Pug Puppies for Sale in South Dakota, SD
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Overall the experience was good. Our puppy is fantastic and in excellent heath and temperament. We had a medical situation with the first puppy we wanted to bring home that we became aware of when the pre-travel vet check picked up on it. PuppySpot understood our concerns and we ended up finding and getting a different puppy from PuppySpot. One thing I did observe is that there was very little communication from PuppySpot during the process of finding another puppy after the first puppy situa...
Finding your Pug puppy in South Dakota is easy with PuppySpot
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Pugs are actively bred as lap dogs and crave human companionship. They’re very sensitive, and though they're ideal for apartment living because of their size and personality, they will not appreciate being left home alone for long periods of time. These dogs can be a bit stubborn when they're being house trained, but overall, they're very affectionate and are perfect candidates for beginner pet parents.
Folklore states that the Pug's name comes from the Latin word for "fist" because his face resembles a human fist. The pug's face will bring smiles to nearly anyone who sees it, and its lovable personality will charm the rest. Their heads are large and round, as are their eyes. They have deep and distinct wrinkles on their faces. Legend has it that the Chinese, who are masters of breeding Pugs, prized these wrinkles because they resembled good luck symbols in their language.
Full-grown pugs typically weigh in between 14-18 pounds and stand around 10-14 inches tall at the shoulder. Often found with fawn, black, or white coats, their small and stout stature makes them perfect apartment companions and are best kept indoors. Pugs, like Bulldogs, don't do well in extreme climates because the shape of their nose makes it difficult for them to regulate their temperatures.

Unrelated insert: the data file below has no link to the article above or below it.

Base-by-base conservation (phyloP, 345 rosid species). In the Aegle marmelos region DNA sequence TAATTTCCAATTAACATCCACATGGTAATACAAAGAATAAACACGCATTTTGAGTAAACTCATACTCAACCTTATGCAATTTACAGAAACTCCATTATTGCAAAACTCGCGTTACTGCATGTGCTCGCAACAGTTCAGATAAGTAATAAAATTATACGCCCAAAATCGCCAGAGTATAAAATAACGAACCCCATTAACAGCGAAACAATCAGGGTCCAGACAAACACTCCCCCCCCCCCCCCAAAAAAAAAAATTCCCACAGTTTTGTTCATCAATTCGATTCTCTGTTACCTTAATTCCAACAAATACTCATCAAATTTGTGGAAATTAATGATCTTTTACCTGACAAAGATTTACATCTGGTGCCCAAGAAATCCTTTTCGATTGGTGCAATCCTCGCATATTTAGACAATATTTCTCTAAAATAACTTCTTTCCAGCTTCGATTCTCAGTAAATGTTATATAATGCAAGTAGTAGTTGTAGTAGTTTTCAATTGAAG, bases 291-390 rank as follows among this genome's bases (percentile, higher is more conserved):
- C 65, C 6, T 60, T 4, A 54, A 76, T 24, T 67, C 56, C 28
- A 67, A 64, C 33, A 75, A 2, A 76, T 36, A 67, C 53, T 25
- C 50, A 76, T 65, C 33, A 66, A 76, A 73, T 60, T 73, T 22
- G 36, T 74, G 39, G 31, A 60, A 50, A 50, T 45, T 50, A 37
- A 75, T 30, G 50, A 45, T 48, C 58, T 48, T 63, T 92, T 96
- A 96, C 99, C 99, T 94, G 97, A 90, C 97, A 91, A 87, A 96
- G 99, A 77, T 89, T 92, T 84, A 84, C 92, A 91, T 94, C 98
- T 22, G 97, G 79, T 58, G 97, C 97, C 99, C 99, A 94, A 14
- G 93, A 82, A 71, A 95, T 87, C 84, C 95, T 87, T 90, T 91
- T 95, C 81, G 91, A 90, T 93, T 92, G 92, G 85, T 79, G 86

Pugs are also known to enjoy eating just a little too much. It is important to monitor their diet and provide them with ample exercise, or else they are prone to excess weight gain. Pugs have a short, double coat and are known for extreme shedding. Regular brushing and grooming will be necessary in order to keep your pug clean and happy.
How dog-friendly is South Dakota?
South Dakota is a great state for traveling with your dog and has strong animal welfare laws. Though it has some room to grow, South Dakota ranks pretty well for dog-friendliness.
We evaluated two major studies to understand how each state accommodates pets. Both studies surveyed all 50 states and ranked them for pet-friendly factors like access to pet care and services, animal cruelty laws, dog parks, outdoor spaces, and more.
The first was conducted by an animal welfare group called Pawsafe. Pawsafe ranked South Dakota as the 23rd most pet-friendly state. In this study, the state scored well for its animal welfare laws related to abuse, neglect, fighting, or pet care standards.
The second study comes from a safety review site called Safewise. They had a harsher view of South Dakota and ranked the state as 38th most pet-friendly in the country.
But if we put these two studies together, South Dakota ranks pretty well in the middle of the pack.
A few more facts for dog-lovers in South Dakota
BringFido lists South Dakota as a pet-friendly travel destination with over 500 verified pet-friendly hotels and motels. The site also lists Reptile Gardens and Custer State Park as popular dog-friendly attractions in the area.
Thirty-two percent of South Dakota residents own a dog. This is below the national dog ownership rate of 40% but still shows that the state loves dogs.
What kinds of dogs do South Dakotans love? According to the American Kennel Club (AKC), the most popular dogs in South Dakota are Labradors, Retrievers, and Huskies. Other popular breeds include Beagles, Basset Hounds, and Collies.
Animal welfare & dog shelters in South Dakota
South Dakota saved 10,836 dogs and cats during 2020. However, 1,824 animals were reported killed over this same period.
Six out of 23 of the animal shelters within South Dakota are no-kill shelters. The percentage of no-kill shelters is low, and the state has a below-average save rate of 77%. This is below the 90% mark needed to be considered a no-kill state. Improving this percentage will go a long way to ranking South Dakota higher compared to other states.
Pugs Everywhere in South Dakota
See all the locations in South Dakota for this breed
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